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Management, morphological, and environmental factors influencing Douglas-fir bark furrows in the Oregon Coast Range

Western Journal of Applied Forestry

By:
, , , ,
DOI: 10.5849/wjaf.12-011

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Abstract

Many land managers in the Pacific Northwest have the goal of increasing late-successional forest structures. Despite the documented importance of Douglas-fir tree bark structure in forested ecosystems, little is known about factors influencing bark development and how foresters can manage development. This study investigated the relative importance of tree size, growth, environmental factors, and thinning on Douglas-fir bark furrow characteristics in the Oregon Coast Range. Bark furrow depth, area, and bark roughness were measured for Douglas-fir trees in young heavily thinned and unthinned sites and compared to older reference sites. We tested models for relationships between bark furrow response and thinning, tree diameter, diameter growth, and environmental factors. Separately, we compared bark responses measured on trees used by bark-foraging birds with trees with no observed usage. Tree diameter and diameter growth were the most important variables in predicting bark characteristics in young trees. Measured environmental variables were not strongly related to bark characteristics. Bark furrow characteristics in old trees were influenced by tree diameter and surrounding tree densities. Young trees used by bark foragers did not have different bark characteristics than unused trees. Efforts to enhance Douglas-fir bark characteristics should emphasize retention of larger diameter trees' growth enhancement.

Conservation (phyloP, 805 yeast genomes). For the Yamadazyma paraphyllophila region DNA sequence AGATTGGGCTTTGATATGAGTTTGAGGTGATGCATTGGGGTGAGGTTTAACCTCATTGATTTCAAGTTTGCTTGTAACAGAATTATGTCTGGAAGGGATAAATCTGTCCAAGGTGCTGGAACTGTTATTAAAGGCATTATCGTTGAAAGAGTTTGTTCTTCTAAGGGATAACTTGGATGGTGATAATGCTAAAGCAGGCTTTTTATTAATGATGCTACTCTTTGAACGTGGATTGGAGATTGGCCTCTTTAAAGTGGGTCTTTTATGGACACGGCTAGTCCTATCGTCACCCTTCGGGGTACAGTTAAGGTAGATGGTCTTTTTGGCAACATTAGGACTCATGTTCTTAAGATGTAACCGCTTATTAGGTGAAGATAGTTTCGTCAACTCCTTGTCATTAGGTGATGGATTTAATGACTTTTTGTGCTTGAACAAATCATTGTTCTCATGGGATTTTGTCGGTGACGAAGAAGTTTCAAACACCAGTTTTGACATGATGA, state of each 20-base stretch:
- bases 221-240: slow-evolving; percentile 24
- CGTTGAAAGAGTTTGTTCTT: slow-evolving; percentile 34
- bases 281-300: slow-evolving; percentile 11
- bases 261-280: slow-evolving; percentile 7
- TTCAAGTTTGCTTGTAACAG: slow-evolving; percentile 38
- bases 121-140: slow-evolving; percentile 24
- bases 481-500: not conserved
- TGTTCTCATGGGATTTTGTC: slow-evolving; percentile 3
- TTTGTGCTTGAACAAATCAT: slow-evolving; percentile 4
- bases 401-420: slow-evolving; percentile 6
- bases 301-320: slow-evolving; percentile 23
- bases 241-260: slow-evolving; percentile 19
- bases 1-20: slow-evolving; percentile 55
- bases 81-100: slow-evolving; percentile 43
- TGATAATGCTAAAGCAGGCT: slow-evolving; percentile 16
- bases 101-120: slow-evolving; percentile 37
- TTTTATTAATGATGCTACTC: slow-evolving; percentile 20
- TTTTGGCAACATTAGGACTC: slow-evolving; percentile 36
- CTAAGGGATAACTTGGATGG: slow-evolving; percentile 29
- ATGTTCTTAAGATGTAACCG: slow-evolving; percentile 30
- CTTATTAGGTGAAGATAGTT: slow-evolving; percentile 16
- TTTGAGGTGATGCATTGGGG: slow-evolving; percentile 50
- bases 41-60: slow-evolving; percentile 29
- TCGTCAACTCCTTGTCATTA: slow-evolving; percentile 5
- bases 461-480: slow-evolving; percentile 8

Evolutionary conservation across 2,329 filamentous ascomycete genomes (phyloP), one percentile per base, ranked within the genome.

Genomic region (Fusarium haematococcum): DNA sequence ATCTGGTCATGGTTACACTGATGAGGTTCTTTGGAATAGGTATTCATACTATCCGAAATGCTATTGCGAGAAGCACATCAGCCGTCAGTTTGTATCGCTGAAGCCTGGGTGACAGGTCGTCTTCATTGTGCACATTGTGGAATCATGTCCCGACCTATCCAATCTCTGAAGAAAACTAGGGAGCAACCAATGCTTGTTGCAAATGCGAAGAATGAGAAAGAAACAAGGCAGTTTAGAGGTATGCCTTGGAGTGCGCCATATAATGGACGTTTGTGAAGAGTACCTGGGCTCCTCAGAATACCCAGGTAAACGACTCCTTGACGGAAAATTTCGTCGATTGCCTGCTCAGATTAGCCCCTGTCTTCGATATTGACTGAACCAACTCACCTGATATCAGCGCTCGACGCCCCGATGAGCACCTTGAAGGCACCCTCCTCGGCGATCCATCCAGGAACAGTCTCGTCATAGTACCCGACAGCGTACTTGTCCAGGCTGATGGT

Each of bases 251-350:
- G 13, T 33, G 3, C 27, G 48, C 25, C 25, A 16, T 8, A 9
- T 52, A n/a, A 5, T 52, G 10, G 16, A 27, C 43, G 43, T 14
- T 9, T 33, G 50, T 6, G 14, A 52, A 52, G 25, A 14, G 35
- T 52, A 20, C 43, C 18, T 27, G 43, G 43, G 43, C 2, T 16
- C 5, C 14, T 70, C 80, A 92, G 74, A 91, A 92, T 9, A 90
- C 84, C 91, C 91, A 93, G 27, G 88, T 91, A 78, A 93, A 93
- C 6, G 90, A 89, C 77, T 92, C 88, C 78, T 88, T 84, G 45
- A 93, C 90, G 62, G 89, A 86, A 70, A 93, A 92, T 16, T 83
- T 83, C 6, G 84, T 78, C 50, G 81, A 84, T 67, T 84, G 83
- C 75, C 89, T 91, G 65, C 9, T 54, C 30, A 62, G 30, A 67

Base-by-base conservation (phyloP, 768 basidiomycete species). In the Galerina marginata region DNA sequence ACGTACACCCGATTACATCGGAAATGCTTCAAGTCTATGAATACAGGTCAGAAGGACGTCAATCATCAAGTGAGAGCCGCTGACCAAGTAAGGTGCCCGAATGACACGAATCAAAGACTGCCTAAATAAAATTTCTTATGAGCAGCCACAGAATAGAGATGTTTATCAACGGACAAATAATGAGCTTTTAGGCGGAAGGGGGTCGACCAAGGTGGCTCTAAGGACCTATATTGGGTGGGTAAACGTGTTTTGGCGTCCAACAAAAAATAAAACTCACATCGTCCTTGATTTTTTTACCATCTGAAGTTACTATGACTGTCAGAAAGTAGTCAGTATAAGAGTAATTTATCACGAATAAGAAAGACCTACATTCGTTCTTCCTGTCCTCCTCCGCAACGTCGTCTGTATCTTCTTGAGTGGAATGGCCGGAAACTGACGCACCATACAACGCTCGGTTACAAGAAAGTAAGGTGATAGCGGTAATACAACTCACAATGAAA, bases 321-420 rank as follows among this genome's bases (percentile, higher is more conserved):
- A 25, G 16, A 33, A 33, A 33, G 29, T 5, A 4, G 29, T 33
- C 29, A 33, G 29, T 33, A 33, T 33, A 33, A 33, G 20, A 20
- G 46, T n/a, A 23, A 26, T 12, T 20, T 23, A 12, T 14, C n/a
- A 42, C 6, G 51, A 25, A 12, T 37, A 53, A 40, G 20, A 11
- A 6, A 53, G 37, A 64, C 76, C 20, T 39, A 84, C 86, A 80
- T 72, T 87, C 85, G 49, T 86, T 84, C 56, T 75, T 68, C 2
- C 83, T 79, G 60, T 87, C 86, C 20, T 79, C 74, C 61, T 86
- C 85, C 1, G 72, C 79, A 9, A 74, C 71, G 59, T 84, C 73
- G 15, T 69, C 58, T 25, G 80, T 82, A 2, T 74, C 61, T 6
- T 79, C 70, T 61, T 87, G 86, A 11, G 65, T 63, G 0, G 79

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Additional Publication Details

Publication type:
Article
Publication Subtype:
Journal Article
Title:
Management, morphological, and environmental factors influencing Douglas-fir bark furrows in the Oregon Coast Range
Series title:
Western Journal of Applied Forestry
DOI:
10.5849/wjaf.12-011
Volume
28
Issue:
3
Year Published:
2013
Language:
English
Publisher:
Society of American Foresters
Contributing office(s):
Forest and Rangeland Ecosystem Science Center
Description:
10 p.
Larger Work Type:
Article
Larger Work Subtype:
Journal Article
First page:
97
Last page:
106
Country:
United States
State:
Oregon